This year marks 10 years of the International Ship and Port Facility Security (ISPS) Code, which saw the events of 9/11 impact on the maritime industry.

Upon its implementation in 2004 there were mixed reviews concerning its usefulness to the yachting sector. In 2005, SuperyachtNews.com (then Synfo.com) published a letter from Captain Richard Felton, who stated he was surprised that the industry could, “speak positively of the ISPS code in relation to yachting. Any half well-run yacht already takes security seriously; it is in our own natural interests to do so. It is my opinion that unnecessary paperwork only goes to undermine the running of a yacht… The ISPS code was rushed through the IMO, and bears little or no relation to the real world in which we work.”

Ten years on, Daniel Taylor, business development manager at Andrew Weir Yacht Management, brought into perspective that, “while the yachting industry may have felt that ISPS was not relevant to them in the early days of the implementation of the code, subsequent incidents involving the capture and death of passengers on board yachts has shown in stark terms that no industry is immune to the issues that ISPS attempts to address,” he said. “The safety benefits of ISPS are more apparent when vessels are operating in at-risk waters. As such the yachting industry will not see quite the same level of benefit as commercial vessels that frequently transit high-risk waters. However, the requirement for increased general security vigilance can only benefit the physical safety of crew on board.”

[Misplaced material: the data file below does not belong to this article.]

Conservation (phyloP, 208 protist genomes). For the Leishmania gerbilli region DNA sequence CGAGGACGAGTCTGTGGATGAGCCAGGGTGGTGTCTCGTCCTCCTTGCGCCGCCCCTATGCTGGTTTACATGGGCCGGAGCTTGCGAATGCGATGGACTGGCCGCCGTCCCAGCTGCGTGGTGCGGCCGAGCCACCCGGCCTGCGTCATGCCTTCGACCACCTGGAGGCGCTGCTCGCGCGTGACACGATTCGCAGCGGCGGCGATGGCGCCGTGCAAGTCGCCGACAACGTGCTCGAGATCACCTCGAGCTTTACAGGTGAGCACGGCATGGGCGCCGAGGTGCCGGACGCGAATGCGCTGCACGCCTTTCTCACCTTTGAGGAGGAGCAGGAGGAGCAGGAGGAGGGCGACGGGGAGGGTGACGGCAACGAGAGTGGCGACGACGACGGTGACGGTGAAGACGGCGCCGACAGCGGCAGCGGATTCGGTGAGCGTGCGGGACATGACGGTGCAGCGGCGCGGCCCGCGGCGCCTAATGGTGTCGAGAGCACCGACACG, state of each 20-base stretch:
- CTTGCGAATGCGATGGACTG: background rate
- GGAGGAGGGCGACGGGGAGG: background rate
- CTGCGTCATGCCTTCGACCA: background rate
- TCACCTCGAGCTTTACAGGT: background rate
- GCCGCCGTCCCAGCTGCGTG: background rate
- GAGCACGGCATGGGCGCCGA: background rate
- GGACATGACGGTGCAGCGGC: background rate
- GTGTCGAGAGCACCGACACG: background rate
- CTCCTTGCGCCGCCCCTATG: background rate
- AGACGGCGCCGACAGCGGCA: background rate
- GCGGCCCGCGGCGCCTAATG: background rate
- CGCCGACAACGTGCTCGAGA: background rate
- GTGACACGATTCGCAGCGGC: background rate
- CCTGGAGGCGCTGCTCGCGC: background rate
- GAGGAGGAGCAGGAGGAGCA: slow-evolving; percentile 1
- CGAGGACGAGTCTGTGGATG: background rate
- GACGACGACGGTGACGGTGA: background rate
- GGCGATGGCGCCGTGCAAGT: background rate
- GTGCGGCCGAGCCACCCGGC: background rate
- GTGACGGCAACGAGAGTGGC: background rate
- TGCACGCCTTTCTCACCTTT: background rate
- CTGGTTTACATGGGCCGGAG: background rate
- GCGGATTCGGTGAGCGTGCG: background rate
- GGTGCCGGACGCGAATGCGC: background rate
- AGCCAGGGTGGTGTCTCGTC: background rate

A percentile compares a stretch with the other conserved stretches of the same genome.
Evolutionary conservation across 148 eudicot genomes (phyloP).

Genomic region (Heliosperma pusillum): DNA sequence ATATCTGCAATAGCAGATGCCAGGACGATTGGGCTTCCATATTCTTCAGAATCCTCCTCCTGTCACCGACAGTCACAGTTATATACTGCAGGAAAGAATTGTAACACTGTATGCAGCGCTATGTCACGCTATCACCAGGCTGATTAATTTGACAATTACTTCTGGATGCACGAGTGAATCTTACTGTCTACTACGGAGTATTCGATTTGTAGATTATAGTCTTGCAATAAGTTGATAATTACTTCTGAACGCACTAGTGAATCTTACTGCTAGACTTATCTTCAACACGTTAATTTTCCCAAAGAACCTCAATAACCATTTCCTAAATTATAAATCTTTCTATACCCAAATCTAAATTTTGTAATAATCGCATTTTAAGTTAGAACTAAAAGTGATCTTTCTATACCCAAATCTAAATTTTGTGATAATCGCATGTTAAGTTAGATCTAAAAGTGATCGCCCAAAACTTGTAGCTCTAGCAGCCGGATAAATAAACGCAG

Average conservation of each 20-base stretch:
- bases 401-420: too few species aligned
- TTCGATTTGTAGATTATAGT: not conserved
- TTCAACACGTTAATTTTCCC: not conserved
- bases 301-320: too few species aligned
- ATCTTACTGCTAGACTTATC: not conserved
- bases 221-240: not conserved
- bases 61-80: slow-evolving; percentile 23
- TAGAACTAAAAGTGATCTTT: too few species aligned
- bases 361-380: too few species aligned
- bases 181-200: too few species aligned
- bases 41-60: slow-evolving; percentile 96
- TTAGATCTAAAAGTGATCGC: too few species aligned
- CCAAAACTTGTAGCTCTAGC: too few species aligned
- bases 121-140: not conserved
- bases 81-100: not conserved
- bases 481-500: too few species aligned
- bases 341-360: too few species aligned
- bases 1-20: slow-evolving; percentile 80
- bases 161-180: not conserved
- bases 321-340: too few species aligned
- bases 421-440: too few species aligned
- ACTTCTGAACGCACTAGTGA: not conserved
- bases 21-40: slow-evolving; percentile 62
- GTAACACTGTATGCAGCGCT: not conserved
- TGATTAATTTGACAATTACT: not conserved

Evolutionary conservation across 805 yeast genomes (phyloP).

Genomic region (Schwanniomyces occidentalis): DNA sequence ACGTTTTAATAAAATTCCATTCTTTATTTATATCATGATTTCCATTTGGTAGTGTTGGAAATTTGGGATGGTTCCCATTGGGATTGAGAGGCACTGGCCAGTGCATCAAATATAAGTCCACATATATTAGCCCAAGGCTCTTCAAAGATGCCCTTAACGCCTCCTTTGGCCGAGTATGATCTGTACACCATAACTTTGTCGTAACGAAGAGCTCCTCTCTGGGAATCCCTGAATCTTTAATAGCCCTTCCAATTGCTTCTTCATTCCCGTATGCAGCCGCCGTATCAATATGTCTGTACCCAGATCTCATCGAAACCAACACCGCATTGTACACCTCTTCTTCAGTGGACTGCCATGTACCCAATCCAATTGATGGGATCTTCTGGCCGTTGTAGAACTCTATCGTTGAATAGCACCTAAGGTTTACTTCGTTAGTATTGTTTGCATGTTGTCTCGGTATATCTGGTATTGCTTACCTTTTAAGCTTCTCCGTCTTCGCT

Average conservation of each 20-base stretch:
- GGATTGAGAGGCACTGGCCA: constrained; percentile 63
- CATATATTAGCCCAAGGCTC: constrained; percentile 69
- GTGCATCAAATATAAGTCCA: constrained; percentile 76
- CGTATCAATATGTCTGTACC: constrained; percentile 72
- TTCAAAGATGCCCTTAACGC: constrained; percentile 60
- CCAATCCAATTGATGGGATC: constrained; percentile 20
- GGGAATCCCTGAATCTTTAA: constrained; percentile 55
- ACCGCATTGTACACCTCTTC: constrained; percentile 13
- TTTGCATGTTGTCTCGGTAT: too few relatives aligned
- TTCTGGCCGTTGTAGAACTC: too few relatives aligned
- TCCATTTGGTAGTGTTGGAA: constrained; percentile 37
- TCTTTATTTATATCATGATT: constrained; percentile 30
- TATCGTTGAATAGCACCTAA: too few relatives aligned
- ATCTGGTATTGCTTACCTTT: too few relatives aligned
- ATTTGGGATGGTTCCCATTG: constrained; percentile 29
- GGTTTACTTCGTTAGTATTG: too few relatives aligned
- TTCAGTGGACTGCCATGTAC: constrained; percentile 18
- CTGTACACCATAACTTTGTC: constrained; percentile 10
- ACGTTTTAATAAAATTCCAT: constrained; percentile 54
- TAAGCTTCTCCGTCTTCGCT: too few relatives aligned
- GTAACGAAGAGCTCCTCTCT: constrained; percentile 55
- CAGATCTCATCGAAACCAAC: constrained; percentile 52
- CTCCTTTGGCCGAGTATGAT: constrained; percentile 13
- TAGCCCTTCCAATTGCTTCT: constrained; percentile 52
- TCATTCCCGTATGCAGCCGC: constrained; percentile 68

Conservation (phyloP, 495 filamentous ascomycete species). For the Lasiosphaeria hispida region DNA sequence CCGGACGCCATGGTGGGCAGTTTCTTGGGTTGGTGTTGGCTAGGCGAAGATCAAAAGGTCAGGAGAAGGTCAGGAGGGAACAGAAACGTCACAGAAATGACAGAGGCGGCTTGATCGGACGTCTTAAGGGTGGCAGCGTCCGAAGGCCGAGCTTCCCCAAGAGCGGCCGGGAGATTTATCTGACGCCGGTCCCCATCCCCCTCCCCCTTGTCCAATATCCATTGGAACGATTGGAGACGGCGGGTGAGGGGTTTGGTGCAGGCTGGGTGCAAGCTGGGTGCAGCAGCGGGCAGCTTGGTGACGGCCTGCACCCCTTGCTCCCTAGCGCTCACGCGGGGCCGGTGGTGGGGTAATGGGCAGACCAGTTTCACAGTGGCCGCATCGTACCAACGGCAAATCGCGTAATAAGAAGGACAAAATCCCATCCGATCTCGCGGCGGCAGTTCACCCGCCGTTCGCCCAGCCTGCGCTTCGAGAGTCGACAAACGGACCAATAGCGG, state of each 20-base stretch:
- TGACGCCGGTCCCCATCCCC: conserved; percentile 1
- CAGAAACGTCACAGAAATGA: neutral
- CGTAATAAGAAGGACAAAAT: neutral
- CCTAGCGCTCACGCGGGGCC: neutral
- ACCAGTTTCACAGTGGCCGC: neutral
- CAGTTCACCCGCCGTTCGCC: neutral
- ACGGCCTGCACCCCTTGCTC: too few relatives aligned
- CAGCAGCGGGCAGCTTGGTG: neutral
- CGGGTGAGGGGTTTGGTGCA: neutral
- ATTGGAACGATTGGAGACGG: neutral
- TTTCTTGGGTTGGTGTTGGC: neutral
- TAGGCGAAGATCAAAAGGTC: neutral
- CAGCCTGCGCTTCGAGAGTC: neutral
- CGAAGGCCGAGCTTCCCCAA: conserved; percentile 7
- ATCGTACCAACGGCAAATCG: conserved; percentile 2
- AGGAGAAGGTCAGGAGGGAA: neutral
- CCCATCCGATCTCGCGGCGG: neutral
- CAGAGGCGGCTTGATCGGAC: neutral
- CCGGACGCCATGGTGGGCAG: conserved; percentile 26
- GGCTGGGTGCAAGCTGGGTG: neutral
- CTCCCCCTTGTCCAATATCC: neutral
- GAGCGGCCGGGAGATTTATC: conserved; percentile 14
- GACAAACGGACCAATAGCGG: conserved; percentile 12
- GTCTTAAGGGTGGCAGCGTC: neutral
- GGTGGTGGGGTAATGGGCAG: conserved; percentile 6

Grand Harbour Marina (Malta) is fully yachts specific ISPS compliant

Dan Hooton, managing director of Spearfish, acknowledged that the IMO rushed and quickly drafted the legislation, as Captain Felton pointed out, and the Code may have been better received if it had taken longer to implement, however attitudes towards the code have changed out of pragmatism. “Since then people have accepted it alongside things like the ISM and accepted that that is part of the fact of running a vessel of a certain size. You’ve got to look at its benefits. It’s a means of making sure people are properly trained, running security on the yacht in a bit of a better manner and knowing you’re compliant so when you come into a port at level 2, you’ve got compliance rather than having to get caught up in paperwork with a port security officer. You have got focus on the operational benefits.”

Taylor also reiterated this, noting that positive aspects of the application of the code are more apparent on those yachts that are required to comply. “Private yachts and those under 500GT, which do not have to comply with the code, may find that their operations have been restricted while berthed in Port Facilities where ISPS is applied.”

With a number of marinas being developed and upgraded, Kurt Fraser, sales and marketing director of Camper & Nicholsons’ Marinas explained that for marinas, the code was a positive change, as it has encouraged marinas too look at how they operate. “Certainly new marinas who want to cater for superyachts that take the ISPS conditions into account during design, generally existing facilities comply with little modification to the fabric of the marina and most ISPS compliance comes from staff training,” Fraser said. “The ISPS was implemented primarily for the security of commercial ports, which were seen as a weak spot for terrorism attacks, the import of weapons and the trafficking of people, they have been broadly applied to marinas who wish to comply and by virtue of the fact that marinas take the security of the vessels under their care seriously, they tend to fall into line with most of the ISPS requirements.”




Profile links

Andrew Weir Yacht Management

Spearfish Maritime Security Ltd